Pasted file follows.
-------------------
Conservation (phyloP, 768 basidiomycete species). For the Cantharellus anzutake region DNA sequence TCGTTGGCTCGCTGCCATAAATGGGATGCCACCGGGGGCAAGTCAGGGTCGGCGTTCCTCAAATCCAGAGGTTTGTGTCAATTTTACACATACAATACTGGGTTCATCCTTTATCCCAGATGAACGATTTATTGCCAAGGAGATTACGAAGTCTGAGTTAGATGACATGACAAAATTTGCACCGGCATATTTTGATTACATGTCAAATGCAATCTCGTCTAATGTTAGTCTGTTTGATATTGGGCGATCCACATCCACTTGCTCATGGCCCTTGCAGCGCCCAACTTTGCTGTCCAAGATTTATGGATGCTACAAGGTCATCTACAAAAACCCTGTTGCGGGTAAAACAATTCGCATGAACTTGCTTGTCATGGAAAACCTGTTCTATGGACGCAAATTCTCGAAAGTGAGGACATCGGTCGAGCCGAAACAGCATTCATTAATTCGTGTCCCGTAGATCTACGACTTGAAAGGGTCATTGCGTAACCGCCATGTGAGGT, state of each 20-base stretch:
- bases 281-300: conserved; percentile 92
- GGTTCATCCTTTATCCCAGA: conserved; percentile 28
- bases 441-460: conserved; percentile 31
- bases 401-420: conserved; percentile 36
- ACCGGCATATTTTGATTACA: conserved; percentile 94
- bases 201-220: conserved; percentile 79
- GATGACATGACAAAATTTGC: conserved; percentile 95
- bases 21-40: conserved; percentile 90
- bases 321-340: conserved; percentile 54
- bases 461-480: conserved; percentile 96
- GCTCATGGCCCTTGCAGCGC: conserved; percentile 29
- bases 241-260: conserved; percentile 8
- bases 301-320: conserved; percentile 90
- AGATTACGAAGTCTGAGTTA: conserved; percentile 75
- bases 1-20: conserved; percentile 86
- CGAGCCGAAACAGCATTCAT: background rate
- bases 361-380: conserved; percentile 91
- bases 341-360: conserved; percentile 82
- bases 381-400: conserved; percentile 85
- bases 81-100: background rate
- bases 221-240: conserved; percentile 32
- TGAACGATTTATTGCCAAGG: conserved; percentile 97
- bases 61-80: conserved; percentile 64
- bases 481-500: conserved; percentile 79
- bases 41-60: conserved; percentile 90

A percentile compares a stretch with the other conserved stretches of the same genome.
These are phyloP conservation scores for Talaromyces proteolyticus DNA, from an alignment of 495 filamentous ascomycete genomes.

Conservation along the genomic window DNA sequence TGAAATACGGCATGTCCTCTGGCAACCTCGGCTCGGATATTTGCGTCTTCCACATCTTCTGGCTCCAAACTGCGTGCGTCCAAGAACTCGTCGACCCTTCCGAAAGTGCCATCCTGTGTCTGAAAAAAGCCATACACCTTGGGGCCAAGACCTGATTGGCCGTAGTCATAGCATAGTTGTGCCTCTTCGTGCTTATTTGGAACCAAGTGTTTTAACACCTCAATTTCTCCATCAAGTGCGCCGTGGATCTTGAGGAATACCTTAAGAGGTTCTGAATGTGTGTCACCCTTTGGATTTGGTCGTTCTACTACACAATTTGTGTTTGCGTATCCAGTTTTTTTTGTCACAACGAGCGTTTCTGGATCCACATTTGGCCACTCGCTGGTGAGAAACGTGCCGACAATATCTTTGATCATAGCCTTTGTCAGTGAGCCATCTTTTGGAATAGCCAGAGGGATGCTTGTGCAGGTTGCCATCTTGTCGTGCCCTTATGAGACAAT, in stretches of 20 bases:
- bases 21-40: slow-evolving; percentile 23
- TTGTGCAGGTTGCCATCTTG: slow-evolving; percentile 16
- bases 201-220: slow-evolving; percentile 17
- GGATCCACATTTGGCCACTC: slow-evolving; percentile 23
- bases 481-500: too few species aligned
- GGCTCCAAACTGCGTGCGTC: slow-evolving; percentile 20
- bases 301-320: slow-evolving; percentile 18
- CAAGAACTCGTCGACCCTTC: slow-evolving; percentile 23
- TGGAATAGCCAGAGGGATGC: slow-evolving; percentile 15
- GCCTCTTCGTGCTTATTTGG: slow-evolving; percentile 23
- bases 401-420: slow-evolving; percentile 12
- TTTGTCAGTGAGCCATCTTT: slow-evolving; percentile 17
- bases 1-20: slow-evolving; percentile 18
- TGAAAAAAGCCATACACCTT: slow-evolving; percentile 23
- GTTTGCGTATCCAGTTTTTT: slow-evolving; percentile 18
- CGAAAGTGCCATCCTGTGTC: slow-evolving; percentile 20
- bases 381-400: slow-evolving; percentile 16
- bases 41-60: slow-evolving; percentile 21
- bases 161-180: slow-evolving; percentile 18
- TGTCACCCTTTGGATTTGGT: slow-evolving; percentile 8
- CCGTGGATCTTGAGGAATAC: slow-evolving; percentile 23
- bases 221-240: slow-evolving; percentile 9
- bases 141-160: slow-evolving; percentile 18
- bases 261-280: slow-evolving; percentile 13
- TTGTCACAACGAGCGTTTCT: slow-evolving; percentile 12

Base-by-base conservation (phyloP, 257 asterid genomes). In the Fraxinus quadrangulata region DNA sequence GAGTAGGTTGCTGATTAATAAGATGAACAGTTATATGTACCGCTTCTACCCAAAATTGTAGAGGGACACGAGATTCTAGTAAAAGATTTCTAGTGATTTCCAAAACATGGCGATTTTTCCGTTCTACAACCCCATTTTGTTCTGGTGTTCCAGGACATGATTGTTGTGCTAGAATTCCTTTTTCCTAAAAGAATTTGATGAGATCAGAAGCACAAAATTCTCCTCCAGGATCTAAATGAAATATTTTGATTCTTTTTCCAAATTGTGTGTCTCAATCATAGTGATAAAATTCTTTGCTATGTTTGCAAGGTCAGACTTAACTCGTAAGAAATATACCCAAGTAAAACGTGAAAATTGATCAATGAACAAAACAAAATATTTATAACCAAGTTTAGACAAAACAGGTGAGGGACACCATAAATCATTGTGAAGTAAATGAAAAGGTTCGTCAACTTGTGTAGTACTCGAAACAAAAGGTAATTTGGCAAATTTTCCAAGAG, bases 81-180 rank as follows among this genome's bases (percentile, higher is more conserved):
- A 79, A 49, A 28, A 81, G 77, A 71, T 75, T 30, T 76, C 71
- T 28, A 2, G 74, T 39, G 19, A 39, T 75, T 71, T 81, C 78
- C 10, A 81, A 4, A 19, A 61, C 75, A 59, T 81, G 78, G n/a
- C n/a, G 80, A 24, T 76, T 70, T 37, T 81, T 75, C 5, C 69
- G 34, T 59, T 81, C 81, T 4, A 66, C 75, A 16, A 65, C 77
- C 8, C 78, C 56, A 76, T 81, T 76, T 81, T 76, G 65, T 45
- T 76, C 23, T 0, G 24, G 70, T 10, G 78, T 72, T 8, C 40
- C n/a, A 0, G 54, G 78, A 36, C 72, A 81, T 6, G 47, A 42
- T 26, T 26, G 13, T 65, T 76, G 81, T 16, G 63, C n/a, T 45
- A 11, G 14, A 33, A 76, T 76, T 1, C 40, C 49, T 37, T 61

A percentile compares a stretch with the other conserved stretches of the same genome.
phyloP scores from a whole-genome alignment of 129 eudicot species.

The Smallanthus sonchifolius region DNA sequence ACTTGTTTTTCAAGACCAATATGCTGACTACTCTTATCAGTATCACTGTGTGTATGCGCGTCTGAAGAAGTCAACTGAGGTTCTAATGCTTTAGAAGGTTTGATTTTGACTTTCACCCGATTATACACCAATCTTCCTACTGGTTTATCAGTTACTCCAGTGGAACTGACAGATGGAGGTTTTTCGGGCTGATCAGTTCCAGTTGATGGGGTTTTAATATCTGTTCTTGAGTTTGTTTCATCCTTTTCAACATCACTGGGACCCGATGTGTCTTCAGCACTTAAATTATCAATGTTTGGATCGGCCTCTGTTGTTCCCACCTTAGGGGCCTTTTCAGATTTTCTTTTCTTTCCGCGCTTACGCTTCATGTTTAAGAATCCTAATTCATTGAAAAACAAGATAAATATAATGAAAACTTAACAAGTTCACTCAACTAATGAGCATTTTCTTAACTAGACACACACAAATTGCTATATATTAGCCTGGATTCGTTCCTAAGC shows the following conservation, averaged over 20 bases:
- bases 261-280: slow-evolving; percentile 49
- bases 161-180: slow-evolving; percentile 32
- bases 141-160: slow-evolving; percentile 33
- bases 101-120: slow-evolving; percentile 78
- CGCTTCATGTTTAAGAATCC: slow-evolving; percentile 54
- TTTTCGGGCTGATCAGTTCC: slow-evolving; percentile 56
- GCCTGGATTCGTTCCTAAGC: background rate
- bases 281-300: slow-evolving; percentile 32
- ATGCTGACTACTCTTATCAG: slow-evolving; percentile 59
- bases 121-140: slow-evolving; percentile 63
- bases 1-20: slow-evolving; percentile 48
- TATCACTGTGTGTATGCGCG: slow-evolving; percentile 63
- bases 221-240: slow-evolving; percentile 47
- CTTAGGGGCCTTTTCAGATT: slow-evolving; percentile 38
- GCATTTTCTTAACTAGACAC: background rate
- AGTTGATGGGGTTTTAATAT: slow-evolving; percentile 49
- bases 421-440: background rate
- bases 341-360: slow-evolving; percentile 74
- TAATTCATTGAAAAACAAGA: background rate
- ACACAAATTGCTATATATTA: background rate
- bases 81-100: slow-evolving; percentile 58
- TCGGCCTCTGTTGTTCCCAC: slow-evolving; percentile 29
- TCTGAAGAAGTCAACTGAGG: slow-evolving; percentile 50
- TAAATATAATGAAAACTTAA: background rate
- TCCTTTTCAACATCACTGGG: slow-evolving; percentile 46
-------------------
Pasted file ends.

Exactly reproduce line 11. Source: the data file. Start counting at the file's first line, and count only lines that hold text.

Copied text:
- bases 461-480: conserved; percentile 96